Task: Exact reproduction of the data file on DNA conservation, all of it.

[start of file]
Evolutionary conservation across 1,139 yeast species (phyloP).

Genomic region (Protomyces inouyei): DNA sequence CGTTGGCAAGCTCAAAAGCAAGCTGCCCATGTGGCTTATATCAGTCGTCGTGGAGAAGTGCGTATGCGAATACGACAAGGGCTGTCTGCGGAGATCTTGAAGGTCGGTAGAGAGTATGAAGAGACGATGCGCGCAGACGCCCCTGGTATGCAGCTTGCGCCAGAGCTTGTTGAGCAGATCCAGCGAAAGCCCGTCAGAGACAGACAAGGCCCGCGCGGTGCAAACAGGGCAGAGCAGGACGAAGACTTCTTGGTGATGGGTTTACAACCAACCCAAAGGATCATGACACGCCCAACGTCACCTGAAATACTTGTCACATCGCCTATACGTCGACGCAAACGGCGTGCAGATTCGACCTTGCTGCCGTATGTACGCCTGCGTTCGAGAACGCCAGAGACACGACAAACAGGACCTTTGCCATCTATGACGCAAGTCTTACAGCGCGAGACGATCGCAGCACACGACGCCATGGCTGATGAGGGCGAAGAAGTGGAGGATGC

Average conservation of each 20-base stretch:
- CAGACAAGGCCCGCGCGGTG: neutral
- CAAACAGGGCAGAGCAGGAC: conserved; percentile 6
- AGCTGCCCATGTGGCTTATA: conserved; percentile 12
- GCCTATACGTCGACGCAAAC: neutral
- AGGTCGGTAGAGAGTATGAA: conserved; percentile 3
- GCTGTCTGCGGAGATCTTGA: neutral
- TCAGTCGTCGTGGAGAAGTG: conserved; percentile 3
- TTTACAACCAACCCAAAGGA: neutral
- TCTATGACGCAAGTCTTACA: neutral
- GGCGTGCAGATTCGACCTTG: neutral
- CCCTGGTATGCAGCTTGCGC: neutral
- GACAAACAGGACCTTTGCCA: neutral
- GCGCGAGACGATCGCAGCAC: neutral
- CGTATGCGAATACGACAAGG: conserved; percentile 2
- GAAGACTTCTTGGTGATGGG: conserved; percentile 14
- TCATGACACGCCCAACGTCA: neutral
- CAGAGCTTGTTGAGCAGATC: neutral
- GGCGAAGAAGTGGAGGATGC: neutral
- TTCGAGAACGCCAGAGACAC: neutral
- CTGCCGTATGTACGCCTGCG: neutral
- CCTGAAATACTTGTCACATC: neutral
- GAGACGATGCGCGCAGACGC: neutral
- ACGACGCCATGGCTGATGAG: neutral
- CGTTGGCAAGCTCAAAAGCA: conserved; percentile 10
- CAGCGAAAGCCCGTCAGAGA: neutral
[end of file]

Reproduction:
Evolutionary conservation across 1,139 yeast species (phyloP).

Genomic region (Protomyces inouyei): DNA sequence CGTTGGCAAGCTCAAAAGCAAGCTGCCCATGTGGCTTATATCAGTCGTCGTGGAGAAGTGCGTATGCGAATACGACAAGGGCTGTCTGCGGAGATCTTGAAGGTCGGTAGAGAGTATGAAGAGACGATGCGCGCAGACGCCCCTGGTATGCAGCTTGCGCCAGAGCTTGTTGAGCAGATCCAGCGAAAGCCCGTCAGAGACAGACAAGGCCCGCGCGGTGCAAACAGGGCAGAGCAGGACGAAGACTTCTTGGTGATGGGTTTACAACCAACCCAAAGGATCATGACACGCCCAACGTCACCTGAAATACTTGTCACATCGCCTATACGTCGACGCAAACGGCGTGCAGATTCGACCTTGCTGCCGTATGTACGCCTGCGTTCGAGAACGCCAGAGACACGACAAACAGGACCTTTGCCATCTATGACGCAAGTCTTACAGCGCGAGACGATCGCAGCACACGACGCCATGGCTGATGAGGGCGAAGAAGTGGAGGATGC

Average conservation of each 20-base stretch:
- CAGACAAGGCCCGCGCGGTG: neutral
- CAAACAGGGCAGAGCAGGAC: conserved; percentile 6
- AGCTGCCCATGTGGCTTATA: conserved; percentile 12
- GCCTATACGTCGACGCAAAC: neutral
- AGGTCGGTAGAGAGTATGAA: conserved; percentile 3
- GCTGTCTGCGGAGATCTTGA: neutral
- TCAGTCGTCGTGGAGAAGTG: conserved; percentile 3
- TTTACAACCAACCCAAAGGA: neutral
- TCTATGACGCAAGTCTTACA: neutral
- GGCGTGCAGATTCGACCTTG: neutral
- CCCTGGTATGCAGCTTGCGC: neutral
- GACAAACAGGACCTTTGCCA: neutral
- GCGCGAGACGATCGCAGCAC: neutral
- CGTATGCGAATACGACAAGG: conserved; percentile 2
- GAAGACTTCTTGGTGATGGG: conserved; percentile 14
- TCATGACACGCCCAACGTCA: neutral
- CAGAGCTTGTTGAGCAGATC: neutral
- GGCGAAGAAGTGGAGGATGC: neutral
- TTCGAGAACGCCAGAGACAC: neutral
- CTGCCGTATGTACGCCTGCG: neutral
- CCTGAAATACTTGTCACATC: neutral
- GAGACGATGCGCGCAGACGC: neutral
- ACGACGCCATGGCTGATGAG: neutral
- CGTTGGCAAGCTCAAAAGCA: conserved; percentile 10
- CAGCGAAAGCCCGTCAGAGA: neutral